TONY SCOTT'S rousing "Unstoppable" is something unique in contemporary Hollywood - a big, glossy thriller about two men just trying to do their blue-collar jobs.
Though it is well known the camera loves Rachel McAdams, "Morning Glory" takes no chances, and arranges a shotgun marriage.
If you haven't considered suicide before you see Tyler Perry's "For Colored Girls," you may by the time it's finished.
Gary Thompson: You can look at "Due Date" as a foulmouthed "Planes, Trains and Automobiles," or as "The Hangover 1.5," something to tide you over until 2.0 arrives.
Among those surprised at the sleeper success of "Despicable Me," no doubt, were the folks at DreamWorks Animation, and not in a good way.
If you weren't scrutinizing the intel debacles leading up to the Iraq war, your first exposure to Valerie Plame might have been her glam Vanity Fair cover shot.
"Tamara Drewe" is a witty Brit lit meta-comedy in the manner of "Bridget Jones's Diary."
"The Office" meets al Qaeda in "Four Lions," a movie that applies the British talent for institutional satire to a U.K. terror cell.
Charles Ferguson, who rips into bailed-out banks in his documentary "Inside Job," will not be easy to dismiss as an antibusiness pinko.
Matt Damon talks to the dead in "Hereafter," though after awhile, it's hard to tell who's who.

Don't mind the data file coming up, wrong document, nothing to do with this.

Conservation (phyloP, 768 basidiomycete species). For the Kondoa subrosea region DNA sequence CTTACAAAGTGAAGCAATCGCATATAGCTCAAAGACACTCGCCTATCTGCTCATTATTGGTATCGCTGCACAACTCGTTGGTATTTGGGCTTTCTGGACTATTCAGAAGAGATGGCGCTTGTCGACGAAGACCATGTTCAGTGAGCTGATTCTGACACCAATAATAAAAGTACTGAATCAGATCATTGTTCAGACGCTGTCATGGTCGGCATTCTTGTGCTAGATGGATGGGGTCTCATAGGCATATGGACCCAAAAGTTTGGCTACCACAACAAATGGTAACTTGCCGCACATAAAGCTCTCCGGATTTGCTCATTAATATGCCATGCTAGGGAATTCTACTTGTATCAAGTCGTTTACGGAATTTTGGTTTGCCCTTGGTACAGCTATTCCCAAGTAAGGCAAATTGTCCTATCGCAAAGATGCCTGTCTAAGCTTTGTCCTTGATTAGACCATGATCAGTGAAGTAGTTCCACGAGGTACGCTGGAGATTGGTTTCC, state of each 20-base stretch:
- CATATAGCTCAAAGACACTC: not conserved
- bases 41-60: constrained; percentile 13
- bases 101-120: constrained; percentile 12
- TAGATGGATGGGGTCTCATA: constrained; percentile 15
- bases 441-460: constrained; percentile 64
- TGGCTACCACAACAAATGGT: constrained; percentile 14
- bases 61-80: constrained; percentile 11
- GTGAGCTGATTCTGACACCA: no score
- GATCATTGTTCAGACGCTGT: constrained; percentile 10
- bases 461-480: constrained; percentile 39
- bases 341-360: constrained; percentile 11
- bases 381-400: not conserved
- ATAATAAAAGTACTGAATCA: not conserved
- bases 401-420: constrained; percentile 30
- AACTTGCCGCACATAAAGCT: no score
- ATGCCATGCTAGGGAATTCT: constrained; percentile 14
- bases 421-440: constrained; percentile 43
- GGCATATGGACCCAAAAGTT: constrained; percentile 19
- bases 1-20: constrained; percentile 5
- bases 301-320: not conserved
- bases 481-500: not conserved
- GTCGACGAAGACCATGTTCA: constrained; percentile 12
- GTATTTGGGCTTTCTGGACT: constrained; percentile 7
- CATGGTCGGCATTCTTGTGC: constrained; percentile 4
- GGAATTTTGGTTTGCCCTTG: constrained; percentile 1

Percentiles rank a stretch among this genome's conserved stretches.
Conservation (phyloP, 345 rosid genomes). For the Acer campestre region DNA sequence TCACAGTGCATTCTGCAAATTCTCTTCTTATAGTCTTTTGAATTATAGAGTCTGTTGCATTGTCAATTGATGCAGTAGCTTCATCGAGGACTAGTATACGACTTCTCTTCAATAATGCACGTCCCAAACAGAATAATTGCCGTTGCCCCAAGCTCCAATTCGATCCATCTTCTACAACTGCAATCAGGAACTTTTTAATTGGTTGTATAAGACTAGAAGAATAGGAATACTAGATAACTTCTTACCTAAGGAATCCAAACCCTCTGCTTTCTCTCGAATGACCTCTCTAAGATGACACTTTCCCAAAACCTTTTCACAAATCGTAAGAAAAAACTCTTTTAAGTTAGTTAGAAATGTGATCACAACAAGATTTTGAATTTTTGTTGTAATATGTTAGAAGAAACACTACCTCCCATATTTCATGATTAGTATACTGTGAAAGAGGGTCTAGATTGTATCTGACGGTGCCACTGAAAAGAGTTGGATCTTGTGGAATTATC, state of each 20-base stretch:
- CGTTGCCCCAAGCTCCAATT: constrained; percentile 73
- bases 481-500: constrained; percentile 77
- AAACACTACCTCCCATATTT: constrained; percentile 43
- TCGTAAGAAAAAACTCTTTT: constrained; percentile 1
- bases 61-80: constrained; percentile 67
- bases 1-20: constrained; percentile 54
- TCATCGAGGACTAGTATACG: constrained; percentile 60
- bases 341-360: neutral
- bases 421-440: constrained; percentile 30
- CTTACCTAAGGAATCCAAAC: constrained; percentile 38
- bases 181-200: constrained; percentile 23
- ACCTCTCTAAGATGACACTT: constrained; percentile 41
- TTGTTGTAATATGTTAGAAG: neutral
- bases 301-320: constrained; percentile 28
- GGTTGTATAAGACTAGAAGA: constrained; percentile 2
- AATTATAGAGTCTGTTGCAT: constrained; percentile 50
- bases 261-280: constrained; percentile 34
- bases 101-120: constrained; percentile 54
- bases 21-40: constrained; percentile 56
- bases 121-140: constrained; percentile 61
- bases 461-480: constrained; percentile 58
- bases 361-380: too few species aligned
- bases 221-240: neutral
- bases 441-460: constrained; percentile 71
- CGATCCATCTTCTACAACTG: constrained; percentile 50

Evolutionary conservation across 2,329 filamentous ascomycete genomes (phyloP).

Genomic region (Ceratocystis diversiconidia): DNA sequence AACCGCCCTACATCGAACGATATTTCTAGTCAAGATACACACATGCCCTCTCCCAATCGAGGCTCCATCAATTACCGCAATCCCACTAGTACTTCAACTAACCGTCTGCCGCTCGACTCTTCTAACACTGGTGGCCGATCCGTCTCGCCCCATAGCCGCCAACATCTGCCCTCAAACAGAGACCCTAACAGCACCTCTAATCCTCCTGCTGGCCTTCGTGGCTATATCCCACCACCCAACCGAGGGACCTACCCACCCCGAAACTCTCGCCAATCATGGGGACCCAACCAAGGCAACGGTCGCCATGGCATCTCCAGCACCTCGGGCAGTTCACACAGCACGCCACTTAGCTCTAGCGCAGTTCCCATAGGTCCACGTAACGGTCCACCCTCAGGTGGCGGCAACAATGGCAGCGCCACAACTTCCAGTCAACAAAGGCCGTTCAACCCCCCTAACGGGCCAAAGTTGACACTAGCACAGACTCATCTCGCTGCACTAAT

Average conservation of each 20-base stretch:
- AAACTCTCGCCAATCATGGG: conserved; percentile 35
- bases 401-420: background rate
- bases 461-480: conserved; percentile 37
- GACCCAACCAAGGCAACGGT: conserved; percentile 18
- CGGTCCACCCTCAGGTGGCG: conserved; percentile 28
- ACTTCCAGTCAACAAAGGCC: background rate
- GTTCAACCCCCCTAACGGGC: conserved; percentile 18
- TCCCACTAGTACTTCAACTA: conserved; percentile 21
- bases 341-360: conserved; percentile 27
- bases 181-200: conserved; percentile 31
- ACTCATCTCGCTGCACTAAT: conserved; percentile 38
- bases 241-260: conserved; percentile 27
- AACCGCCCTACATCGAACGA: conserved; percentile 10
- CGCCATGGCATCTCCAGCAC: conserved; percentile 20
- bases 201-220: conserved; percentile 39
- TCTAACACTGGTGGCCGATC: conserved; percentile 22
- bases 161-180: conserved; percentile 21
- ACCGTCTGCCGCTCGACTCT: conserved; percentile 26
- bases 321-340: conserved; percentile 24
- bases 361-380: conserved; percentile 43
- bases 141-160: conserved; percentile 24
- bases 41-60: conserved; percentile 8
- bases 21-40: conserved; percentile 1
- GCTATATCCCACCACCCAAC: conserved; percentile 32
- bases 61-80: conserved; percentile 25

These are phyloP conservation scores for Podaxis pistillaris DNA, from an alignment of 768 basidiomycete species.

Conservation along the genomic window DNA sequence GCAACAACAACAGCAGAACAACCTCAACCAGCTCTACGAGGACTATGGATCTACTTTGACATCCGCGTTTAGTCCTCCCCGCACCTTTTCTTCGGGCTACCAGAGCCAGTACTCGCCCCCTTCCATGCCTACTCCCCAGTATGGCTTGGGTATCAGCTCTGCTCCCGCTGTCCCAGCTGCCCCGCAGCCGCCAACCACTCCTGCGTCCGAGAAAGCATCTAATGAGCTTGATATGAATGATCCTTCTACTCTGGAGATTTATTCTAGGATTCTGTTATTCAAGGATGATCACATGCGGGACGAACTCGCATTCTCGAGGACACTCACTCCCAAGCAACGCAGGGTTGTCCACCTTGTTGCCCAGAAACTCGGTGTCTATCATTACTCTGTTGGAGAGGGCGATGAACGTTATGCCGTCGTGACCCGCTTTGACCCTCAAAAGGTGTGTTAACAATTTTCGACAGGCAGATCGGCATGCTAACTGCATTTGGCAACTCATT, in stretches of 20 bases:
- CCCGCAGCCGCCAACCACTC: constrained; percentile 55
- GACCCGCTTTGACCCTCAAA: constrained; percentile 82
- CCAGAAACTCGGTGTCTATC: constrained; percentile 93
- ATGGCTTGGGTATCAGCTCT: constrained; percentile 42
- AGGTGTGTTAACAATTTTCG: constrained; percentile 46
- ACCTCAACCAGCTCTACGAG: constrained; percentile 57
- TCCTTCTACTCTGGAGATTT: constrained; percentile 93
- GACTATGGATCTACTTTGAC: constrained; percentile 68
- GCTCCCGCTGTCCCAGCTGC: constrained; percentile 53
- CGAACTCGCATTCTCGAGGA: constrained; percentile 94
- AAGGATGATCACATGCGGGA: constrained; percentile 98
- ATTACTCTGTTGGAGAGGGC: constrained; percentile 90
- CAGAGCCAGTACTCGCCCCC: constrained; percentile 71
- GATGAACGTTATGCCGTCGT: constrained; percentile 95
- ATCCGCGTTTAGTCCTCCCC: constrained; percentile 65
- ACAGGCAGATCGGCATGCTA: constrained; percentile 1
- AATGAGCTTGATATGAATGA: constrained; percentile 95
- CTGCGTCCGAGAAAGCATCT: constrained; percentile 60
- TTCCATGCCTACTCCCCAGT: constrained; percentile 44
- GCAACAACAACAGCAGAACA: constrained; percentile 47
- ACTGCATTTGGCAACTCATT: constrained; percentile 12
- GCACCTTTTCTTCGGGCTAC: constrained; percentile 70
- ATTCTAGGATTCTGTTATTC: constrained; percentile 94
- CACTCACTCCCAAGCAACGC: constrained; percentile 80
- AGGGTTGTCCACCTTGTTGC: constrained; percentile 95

Gary Thompson: "Conviction" is a remarkable true story, and where there's a remarkable true story to be released on the eve of Oscar season, Hilary Swank ("Boys Don't Cry," "Amelia") cannot be far behind.
Gary Thompson: Bruce Willis is in no danger of prolonged unemployment - he's not expendable, he's in "The Expendables." So while he's not the guy cashiered into the void of obsolescence and idleness known as early retirement, he's a good enough actor to play that guy, which he does in "Red."
There are three stand-up comedians in the cast of "It's Kind of a Funny Story," a movie about a suicidal teen who checks himself into a psych ward.
"Life As We Know It" thinks it's found the missing ingredient in the modern, moribund romantic comedy: gruesomeness.
You don't need a crystal ball to guess that "You Will Meet A Tall Dark Stranger" is Woody Allen's latest cynical, curdled take on the human condition.
"Buried" would make an awesome double bill alongside "Inception," as opposite ends of the clever, concept-movie spectrum.
They're pitching "Let Me In" as a movie from the guy who made "Cloverfield," and that's more than a little immodest.
"The Town" is exceptional in that actor-turned-director Ben Affleck shows such a knack for propulsive storytelling.
I don't know if the education documentary "Waiting for Superman" will win the Oscar, but it should win some sort of prize for not using the word "outcomes."